Cognitive, learning and neurological disabilities include neurodiversity, neurological disabilities, mental health, and behavioral disabilities 1. Cognitive and neurological disabilities don’t necessarily impact someone’s intelligence 1, though they may impact their ability to express themselves.
There’s more diversity in presentation of cognitive and neurological disabilities than any other category, so the key to designing for this group is allowing them to be flexible. One person may be best served by changing the visual display of text in the system, and another may be best served by using a screen reader to read the content while they follow along on the screen 1. Many of these methods are shared by people with hearing, physical, speech, or visual disabilities 1.
Examples of disabilities
Examples include 1:
- Attention Deficit Hyperactivity Disorder (ADHD)
- Autism Spectrum Disorder
- Down Syndrome
- Dyscalculia and low numeracy
- Developmental disabilities
- Perceptual disabilities
- Reading disabilities
- Mental health disabilities including
- Many others
- Memory impairments
- Multiple Sclerosis
- Seizure Disorders
- Vestibular Disorders
Because cognitive and neurological disabilities result in such a wide range of experiences, it can be incredibly challenging to describe what “people with cognitive and neurological disabilities” experience as a category. However, a few elements tend to trend higher than others.
- Limited comprehension — difficulty understanding complex ideas, metaphors, or abstract language, slang, or idiomatic expressions 2. It’s worth noting that people may have high cognitive functions in one area but not in another 2.
- Low tolerance for cognitive overload — becoming easily frustrated or upset in difficult situations, too many stimuli, or complexity 2. They need things to be simple and straightforward 2.
- Limited problem-solving skills — some (definitely not all) people with cognitive and neurological disabilities may be unable to solve a problem like what to do with a CAPTCHA box when logging in 2. They may not even attempt to solve it 2.
- Short-term memory loss — some people have a hard time remembering things from one moment to the next2. They can’t focus on new information, so it gets lost2. Long web process can cause users to forget what they were doing or lose track of information from one step to the next2.
- Attention deficit — where people can’t focus on the task at hand, which can also lead to forgetting what they were doing or losing track of information2.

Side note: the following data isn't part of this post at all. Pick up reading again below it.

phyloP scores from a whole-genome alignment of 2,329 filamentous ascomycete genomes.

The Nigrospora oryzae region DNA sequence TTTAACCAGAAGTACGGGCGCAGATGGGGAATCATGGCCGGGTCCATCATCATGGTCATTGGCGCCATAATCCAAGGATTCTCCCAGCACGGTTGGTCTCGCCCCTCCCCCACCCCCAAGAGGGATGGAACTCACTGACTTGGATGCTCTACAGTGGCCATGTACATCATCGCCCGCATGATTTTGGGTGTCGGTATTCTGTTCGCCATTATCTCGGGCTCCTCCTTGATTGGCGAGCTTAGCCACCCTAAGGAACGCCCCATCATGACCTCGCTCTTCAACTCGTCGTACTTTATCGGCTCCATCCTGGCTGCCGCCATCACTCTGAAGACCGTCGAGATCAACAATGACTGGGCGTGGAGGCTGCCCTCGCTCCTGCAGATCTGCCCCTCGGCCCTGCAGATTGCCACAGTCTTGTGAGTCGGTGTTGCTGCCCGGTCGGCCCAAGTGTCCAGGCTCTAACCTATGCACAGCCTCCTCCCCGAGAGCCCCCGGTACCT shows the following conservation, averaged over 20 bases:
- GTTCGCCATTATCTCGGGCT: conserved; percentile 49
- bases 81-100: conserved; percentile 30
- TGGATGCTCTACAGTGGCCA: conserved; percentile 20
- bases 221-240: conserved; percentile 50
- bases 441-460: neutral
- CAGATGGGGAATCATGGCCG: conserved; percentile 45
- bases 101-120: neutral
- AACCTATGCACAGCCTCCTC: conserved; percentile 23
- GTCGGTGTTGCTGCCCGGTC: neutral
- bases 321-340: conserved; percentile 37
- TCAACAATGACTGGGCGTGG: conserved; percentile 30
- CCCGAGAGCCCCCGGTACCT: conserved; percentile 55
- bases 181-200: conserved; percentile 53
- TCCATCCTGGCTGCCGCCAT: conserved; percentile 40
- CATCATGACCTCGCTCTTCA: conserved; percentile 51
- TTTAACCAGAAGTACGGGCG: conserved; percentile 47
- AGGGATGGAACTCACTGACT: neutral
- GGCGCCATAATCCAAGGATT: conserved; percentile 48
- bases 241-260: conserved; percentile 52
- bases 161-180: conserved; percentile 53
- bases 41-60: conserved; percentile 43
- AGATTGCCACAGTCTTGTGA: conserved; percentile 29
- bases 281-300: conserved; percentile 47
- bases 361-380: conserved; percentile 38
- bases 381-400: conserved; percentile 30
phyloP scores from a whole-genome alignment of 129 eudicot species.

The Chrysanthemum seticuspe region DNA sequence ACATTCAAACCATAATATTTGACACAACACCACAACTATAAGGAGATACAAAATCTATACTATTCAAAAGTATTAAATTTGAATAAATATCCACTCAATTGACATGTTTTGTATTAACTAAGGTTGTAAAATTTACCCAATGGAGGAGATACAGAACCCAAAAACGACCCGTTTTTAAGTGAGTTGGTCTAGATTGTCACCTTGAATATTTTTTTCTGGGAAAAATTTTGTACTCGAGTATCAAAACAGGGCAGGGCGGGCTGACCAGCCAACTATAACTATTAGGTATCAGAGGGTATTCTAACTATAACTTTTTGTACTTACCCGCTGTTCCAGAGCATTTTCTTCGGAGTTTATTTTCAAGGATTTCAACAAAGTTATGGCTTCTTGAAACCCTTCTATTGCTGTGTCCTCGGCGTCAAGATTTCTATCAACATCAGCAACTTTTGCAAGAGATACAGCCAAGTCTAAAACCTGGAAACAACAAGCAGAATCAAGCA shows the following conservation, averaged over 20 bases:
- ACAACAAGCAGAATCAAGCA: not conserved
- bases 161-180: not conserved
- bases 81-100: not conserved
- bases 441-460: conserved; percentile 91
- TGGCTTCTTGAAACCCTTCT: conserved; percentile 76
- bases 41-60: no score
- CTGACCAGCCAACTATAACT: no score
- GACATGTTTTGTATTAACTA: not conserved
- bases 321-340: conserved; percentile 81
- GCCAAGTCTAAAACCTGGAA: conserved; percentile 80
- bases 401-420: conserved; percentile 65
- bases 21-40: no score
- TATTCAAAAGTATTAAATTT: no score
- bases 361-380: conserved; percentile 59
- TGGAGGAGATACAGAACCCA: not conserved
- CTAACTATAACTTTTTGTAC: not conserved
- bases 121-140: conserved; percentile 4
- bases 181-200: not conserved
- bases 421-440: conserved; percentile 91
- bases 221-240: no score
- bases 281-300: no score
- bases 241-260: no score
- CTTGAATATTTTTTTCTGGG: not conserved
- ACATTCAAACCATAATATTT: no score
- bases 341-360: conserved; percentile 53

- Difficulty reading — this may have many causes with similar results: some people read at a lower level than their peers or can’t read at all2.
- Difficulty understanding or using math — like reading disabilities, this may have many causes with similar results: some people solve mathematical problems at lower levels than their peers, or not at all2.
- Clearly structure content to make orientation and understanding the big picture easier 1.
- Make the interface predictable including link targets, functionality, and overall interaction 1.
- Provide multiple paths through navigation including both browse and search modes 1.
- Provide clear navigation and page layouts that are easy to understand and use 2
- Use clear and precise “plain language” instructions or explanations.2
- Provide images, graphs, or other illustrations to highlight or reemphasize key content 1.
- Ensure designs can be adapted using web browser controls or custom stylesheets 1
- Provide a limited number of choices at every step to cut down on cognitive overload 1
- Provide help features for when users get stuck 1
- Ensure predictability across navigation and structure to cut down on cognitive fatigue. Consistently label forms, buttons, and other content parts 1.
- Limit distractions, including blinking, flickering, flashing, or animated content 1.
- Don’t make navigation and pay layouts complex and hard to use 1.
- Don’t write complex text that’s difficult to read and understand 1.
- Don’t write long passages of text without images, graphs or other illustrations 1.
- Don’t use moving, blinking, or flickering content and/or background audio that cannot be turned off. These things may trigger seizures or other disorders. (That doesn’t mean we can’t use them; it does mean we have to provide easy access to shut them off.) 1
- Don’t build media that the user can’t shut off 1.
Don’t build visual page designs that can’t be adapted using custom controls or stylesheets 1.
Your Interactive Makes Me Sick by Eileen Web outlines some of the impacts of animated scrolling and breaking the user’s expectations for scrolling on users with migraines and other vestibular disorders.